Bearded workers at Calif. prisons fight orders to shave for N95 fittings
The department sent out a memo announcing more employees would have to get fit-tested as part of the prisons' COVID-19 protocols
By Wes Venteicher
The Sacramento Bee
SACRAMENTO, Calif. — A California state worker union is fighting for groundskeepers and maintenance men who want to keep their facial hair and also be protected from the coronavirus at their prison jobs.
State prison officials have been telling workers they have to shave for N95 mask fittings to comply with safety regulations, according to memos and interviews. The masks, which provide better protection than cloth, work best when they closely fit workers' skin, according to state and federal regulators.
After an order came down to prepare for fittings last Monday at Valley State Prison in Chowchilla, the International Union of Operating Engineers intervened, pausing some of the fittings over concerns about facial hair, union representatives said.
"I told them, don't shave it off yet, let's figure this out," said Steve Crouch, the union's director of public employees.
The union is monitoring the situation at Folsom State Prison, where somewhere around three dozen maintenance men with facial hair have been told they might have to shave for the tests, said Roger Jacobs, a union steward who represents workers there.
"I don't know what's going on beneath their beards, if they have scars or if it's self-identity, but a lot of guys are upset," Jacobs said. "They don't want to shave their beards. They say 'just buy us the proper personal protective equipment that lets us keep our beards and be safe.'"
The workers want the prison to provide respirators that enclose workers' heads and filter air using units on their hips, he said. The units, sometimes called PAPRs, cost about $1,000 each, according to state procurement records.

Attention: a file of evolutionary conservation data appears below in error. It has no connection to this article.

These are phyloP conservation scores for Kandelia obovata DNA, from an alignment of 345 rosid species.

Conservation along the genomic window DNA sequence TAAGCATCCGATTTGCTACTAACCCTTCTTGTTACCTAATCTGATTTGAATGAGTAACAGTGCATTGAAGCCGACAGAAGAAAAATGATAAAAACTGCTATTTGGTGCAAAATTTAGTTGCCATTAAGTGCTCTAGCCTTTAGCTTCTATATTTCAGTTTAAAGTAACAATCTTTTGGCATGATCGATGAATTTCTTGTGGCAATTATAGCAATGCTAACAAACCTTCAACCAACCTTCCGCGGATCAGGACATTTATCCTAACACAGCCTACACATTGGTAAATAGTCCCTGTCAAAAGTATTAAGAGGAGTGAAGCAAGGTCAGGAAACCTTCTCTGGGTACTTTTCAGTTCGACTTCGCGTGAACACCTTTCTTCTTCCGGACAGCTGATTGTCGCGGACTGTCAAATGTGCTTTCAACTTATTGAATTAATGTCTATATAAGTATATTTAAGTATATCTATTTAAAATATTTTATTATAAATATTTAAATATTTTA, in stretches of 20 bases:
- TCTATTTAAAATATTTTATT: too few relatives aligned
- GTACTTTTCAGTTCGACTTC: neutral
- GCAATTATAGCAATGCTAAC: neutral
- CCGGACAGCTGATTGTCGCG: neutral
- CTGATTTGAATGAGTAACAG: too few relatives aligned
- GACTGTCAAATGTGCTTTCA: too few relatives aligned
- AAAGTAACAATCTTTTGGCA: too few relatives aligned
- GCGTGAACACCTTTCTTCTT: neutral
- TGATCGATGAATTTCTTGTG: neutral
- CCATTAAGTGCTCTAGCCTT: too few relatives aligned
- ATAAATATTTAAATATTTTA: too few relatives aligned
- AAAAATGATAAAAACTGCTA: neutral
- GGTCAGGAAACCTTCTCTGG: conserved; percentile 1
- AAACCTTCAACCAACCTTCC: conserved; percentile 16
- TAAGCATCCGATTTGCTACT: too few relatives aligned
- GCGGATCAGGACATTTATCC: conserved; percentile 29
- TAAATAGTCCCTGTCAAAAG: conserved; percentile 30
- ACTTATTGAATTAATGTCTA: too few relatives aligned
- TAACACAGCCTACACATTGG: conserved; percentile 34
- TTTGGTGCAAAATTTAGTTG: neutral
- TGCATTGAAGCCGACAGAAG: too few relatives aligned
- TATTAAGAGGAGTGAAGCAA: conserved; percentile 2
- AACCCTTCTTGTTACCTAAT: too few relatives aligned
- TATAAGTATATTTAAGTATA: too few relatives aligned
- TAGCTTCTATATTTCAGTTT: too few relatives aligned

N95 masks range in price but the state has bought many for less than $2 each.
The records show the Department of Corrections and Rehabilitation has bought at least a couple dozen of the units, but the records don't say which prisons they went to or what the corrections department uses them for.
The department has required some employees for years to get fitted for masks to protect them from hazardous airborne particles.
The department sent out a memo Aug. 31 announcing more employees would have to get fit-tested as part of the prisons' COVID-19 protocols. A Q&A provided by the department includes a link to Centers for Disease Control and Prevention guidelines that recommend shaving facial hair, with the exception of some mustaches.
The coronavirus has spread through California state prisons, infecting 15,620 inmates and 4,317 workers, according to corrections department figures. The virus has killed 10 workers and 76 inmates, according to the figures.
"Some staff may be required to wear N95s due to COVID-19, like for instance those attending to COVID-19 patients or entering quarantined areas," corrections department spokeswoman Dana Simas said in an emailed statement. "Anyone whose job duties require them to wear an N95 will be fit tested for the safety of everyone who lives and works in an institution."
Union representative Brandy Johnson said the requirement is about more than facial hair. Johnson said the department has been ordering the fit tests even for people who don't attend to COVID-19 patients or go into quarantined areas.
She said workers are concerned that the fit tests could mean they'll be expected to enter more hazardous areas.
Many of the union's represented workers — particularly groundskeepers — don't come into close contact with inmates or other employees, she said.
"How does this reduce your unnecessary exposure when you shouldn't even be required in those areas in the first place," she said.
Johnson said the union has requested meetings to discuss the changes.
The corrections department's general mask rules say workers must wear cloth masks when they are indoors. When they're outdoors and at a distance from other people, they may take them off, according to an Office of the Inspector General report published Monday.
Those rules have been loosely followed and enforced at the prisons, the report said.
(c)2020 The Sacramento Bee (Sacramento, Calif.)